Final tab in their fight to free little Luna? A ‘shocking’ amount of money.

Final tab in their fight to free little Luna? A ‘shocking’ amount of money.

CHARLOTTE, NC (Michael Gordon/The Charlotte Observer) - The bad news for Angela and Tim Munson is that they have lost the expensive legal fight to free their puppy from a mandatory rabies quarantine.

The good news: Luna will be home for the holidays anyway.

Late last month, the Huntersville couple failed for the second – and apparently final – time in getting a judge to overturn the Mecklenburg County Health Department order that locked their tiny Chihuahua/miniature Dachshund mix away for six months.

However, Superior Court Judge Carla Archie's ruling upholding the health department decision came down shortly before Luna's quarantine expires. Health Department spokeswoman Rebecca Carter confirmed this week that "if healthy," the 8-month-old puppy will be freed Tuesday from the Matthews veterinary clinic where she's been kept since mid-June.

For the Munsons, the news is bittersweet. While they eagerly await Luna's return, they already have spent more than $20,000 on legal fees, expensive emergency room rabies shots for themselves, more than $3,000 in boarding fees, as well as other expenses – all because a bat got into their home last summer.

Asked Thursday about the final tab of their fight to free Luna, Angela Munson laughed, sort of.

"I promised my husband I wouldn't talk about money, but it's a shocking amount, shocking. It kind of made me realize that justice is not equally available to all," she said.

"During the first court hearing (in August), I thought we had won. I honestly didn't think a judge would tolerate what (the health department did). But two judges did. Considering the outcome now, I kind of feel we never had a chance."

The emotional case pitted the rights of a pet owner vs. the government's responsibility in controlling one of the world's most deadly diseases – even when the chances of Luna being infected appeared small. In 2016, according to state health statistics, Mecklenburg had 19 confirmed rabies cases in animals. Two of them involved bats.

Before dawn on June 14, Angela Munson got out of bed to investigate a downstairs noise. In the couple's kitchen, she found that her cat has cornered a bat. Munson says she used gloves and a dish towel to first pick up the invader and then release it outside. The bat flew away.

Luna, 8 weeks old at the time, was asleep upstairs in her locked crate, behind the closed door of the Munsons' bedroom – all of which turned out to be an irrelevant defense.

The next morning, Angela Munson called her vet to report the incident and learn if there was anything else she needed to do. The vet, as required by law, notified the health department. Matters began unfolding quickly after that.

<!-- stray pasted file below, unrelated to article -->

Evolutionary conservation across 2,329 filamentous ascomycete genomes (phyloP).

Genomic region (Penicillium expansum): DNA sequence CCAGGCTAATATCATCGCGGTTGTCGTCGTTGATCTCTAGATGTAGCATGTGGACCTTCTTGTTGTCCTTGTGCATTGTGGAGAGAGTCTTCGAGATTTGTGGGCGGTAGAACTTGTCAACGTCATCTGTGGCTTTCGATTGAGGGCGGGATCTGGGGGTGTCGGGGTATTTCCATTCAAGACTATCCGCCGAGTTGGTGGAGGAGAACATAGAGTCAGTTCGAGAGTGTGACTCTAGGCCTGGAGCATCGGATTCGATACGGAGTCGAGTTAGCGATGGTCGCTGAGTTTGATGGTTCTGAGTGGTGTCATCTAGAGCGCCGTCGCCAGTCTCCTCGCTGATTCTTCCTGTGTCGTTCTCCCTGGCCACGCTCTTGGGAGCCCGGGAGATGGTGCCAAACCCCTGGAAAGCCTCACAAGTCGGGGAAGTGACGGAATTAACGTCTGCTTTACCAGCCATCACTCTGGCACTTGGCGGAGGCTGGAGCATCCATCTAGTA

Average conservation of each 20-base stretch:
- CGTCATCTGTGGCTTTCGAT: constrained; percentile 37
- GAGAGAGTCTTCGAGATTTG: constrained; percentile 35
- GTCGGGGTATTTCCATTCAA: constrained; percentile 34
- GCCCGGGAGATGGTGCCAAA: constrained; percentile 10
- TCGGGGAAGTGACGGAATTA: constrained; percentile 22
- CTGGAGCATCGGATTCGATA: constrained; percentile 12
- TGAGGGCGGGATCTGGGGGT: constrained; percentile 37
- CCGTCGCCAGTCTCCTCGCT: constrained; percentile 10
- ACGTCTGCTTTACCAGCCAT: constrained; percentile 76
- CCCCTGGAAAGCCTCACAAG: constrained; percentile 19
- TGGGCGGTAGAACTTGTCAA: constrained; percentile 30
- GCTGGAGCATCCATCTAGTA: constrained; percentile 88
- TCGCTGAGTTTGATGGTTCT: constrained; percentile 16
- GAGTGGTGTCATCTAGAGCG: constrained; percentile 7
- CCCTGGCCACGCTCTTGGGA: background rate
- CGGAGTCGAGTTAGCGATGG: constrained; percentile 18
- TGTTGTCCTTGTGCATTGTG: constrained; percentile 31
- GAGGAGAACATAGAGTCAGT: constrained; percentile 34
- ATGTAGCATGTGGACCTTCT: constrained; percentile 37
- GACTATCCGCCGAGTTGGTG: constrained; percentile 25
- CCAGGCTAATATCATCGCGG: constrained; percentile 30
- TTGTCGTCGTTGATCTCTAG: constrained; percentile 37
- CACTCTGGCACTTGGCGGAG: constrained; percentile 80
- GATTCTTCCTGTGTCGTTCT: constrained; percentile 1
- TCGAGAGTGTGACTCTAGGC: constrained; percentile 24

In a courtroom, everyone is presumed innocent until proven otherwise. Rabies law doesn't work that way. If there's no bat to test, health officials say they must assume it was rabid. Since the Munsons couldn't say how long the bat had been in their home, the county operated under the belief that the couple and all their pets had been exposed.

Under state law, vaccinated animals suspected of being rabid are confined for 10 days of observation. Of the Munsons' five animals, only one had not been inoculated. That was Luna, who was too young at the time to get the shot. That brought the six-month quarantine into play – a period unanimously recommended by federal, state and county health experts. The couple's only other choice: Put their puppy down.

In court, the Munsons asked two judges for more discretion. Given that there was little chance of infection and that Luna had not shown any symptoms, they said the puppy should have been freed after 10 days.

First county Administrative Law Judge Selena Malherbe and then Archie disagreed.

In her order late last month, Archie said health officials had acted reasonably and that the Munsons' constitutional and due-process rights had not been violated.

As their legal fight dragged on, and the time they hoped to carve off Luna's quarantine dwindled down to weeks and then days, Angela Munson said she and husband hoped that the county could be convinced to reconsider its policy.

"They automatically apply the harshest sentences. They do not have to do that," Angela Munson said. "We hoped that they would actually start evaluating cases, so maybe the citizens and families of Charlotte won't get slapped with the harshest penalty possible just because a bat spends a few minutes in your homes."

Next week, the Munsons will retrieve Luna, who has now spent three-quarters of her life in seclusion. The couple doesn't know how the puppy will interact with them or their other pets, and they plan on letting Luna settle in for two weeks or so before they do any celebrating. That would put them right around Christmas.

Asked if she would do anything differently, Angela Munson had a quick response: She would not have followed the rules.

"I would never have called that vet," "The penalties are so harsh. The most sensible option for people is to keep their mouths shut. Does anybody really need to know?"